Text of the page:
Jewish Temporary Shelter, London, courtesy of Philip Walker’s Jewish East End of London website.

Landau had been supporting The Jews Temporary Shelter offering accommodations in London for recently arrived Jewish immigrants. Most wanted to go to America. (Passage from Russia to America was cheaper if you bought a ticket to London and there bought the ticket for the Atlantic journey. But some ran out of money and couldn’t pay for the cross-Atlantic portion.) Frustrated with the slow-moving bureaucracy at the Mansion Committee, Landau decided to try his own hand at developing a successful Jewish farming community. Succeed he did. In Wapella, Jews continued to farm until the 1960s.

Landau selected as his first settlers the John Heppner family and six single men, all of whom knew some English and something about farming, and sent them to Canada. 30

Leonoff, C.E. 31

Then in 1888 Abraham Klenman and his son-in-law Solomon Barish arrived in Montreal. But they didn’t plan to stay there. They were looking to farm on rich black soil like the soil they had worked before crossing the Atlantic. In Eastern Europe Klenman had overseen an agricultural estate and Barish had worked in the Dombroveni Jewish agricultural community in Bessarabia. Klenman heard of Heppner’s settlement and decided to check it out. Sure enough, there was black soil. Other immigrants followed. Between 1888 and 1907 fifty Jewish families settled in Wapella.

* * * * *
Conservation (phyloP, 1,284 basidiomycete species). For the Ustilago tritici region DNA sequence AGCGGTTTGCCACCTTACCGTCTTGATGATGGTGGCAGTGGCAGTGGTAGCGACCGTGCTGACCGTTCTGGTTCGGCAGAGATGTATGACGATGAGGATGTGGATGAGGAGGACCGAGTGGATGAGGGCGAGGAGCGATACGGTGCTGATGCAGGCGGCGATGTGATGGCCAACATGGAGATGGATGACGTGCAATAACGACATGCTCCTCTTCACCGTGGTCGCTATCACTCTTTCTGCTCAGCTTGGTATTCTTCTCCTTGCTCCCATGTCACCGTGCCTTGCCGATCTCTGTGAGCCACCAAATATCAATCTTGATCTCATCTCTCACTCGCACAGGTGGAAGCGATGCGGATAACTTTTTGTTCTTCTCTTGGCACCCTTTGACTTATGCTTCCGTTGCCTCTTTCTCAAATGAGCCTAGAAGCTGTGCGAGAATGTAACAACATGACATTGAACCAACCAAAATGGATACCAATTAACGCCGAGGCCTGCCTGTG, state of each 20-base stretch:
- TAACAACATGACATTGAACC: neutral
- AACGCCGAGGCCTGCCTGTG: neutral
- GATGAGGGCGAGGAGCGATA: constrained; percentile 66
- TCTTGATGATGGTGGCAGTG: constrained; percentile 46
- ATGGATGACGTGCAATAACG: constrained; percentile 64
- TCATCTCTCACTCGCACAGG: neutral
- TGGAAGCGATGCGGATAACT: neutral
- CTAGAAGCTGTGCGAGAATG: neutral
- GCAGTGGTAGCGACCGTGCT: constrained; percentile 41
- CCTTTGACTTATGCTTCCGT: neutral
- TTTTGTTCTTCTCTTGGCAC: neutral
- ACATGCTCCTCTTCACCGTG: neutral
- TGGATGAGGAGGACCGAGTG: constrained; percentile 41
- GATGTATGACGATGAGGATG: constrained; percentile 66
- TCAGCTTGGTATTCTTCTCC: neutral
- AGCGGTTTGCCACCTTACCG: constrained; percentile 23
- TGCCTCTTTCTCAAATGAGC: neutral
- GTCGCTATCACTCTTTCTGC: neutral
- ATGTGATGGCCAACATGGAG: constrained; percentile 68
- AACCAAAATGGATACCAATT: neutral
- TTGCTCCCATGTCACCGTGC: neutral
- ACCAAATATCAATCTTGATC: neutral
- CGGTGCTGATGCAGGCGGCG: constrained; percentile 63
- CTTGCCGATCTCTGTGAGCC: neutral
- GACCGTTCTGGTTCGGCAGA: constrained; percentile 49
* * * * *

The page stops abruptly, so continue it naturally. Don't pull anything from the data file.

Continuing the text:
The Success

Life was tough. And the weather didn’t help. In 1901 a terrible frost hit the crop threatening the colony’s survival. But with loans from Baron Hirsch Wapella stayed on its feet. By 1911, the village of Wapella had a flour mill and a tannery as well as a dentist and even a Sash and Door Factory. 32 Perhaps as in some Jewish agricultural colonies in the United States, the settlers worked in the factory to augment their agricultural earnings. Then as of 1916 the colony even had a veterinarian. 33

In 1922 Wapella had 550 inhabitants and an electric light plant, a hotel, a baker, a butcher, a bank, and in addition to the dentist, a doctor, and even a Board of Trade. 34 Over the years there was attrition but even in 1939 thirteen Jewish families were still farming 3500 acres. Klenman’s younger son Harry farmed there until his death in 1955 and the Barish family farmed at Wapella until 1962. A few Jewish farmers were even farming in the area as late as 1983. 35

Yechiel Bronfman c. 188936

But those who left begot many successful business people and professionals. Yechiel Bronfman, for example, arrived in Wapella in 1889 and only stayed a few years. But coming to Canada opened up great opportunities for the Bronfman family. Yechiel’s grandson Edgar Bronfman, for example, managed the Seagram Distillery empire, served as president of the World Jewish Congress, and was responsible for getting the Soviet Union to allow Jews to emigrate.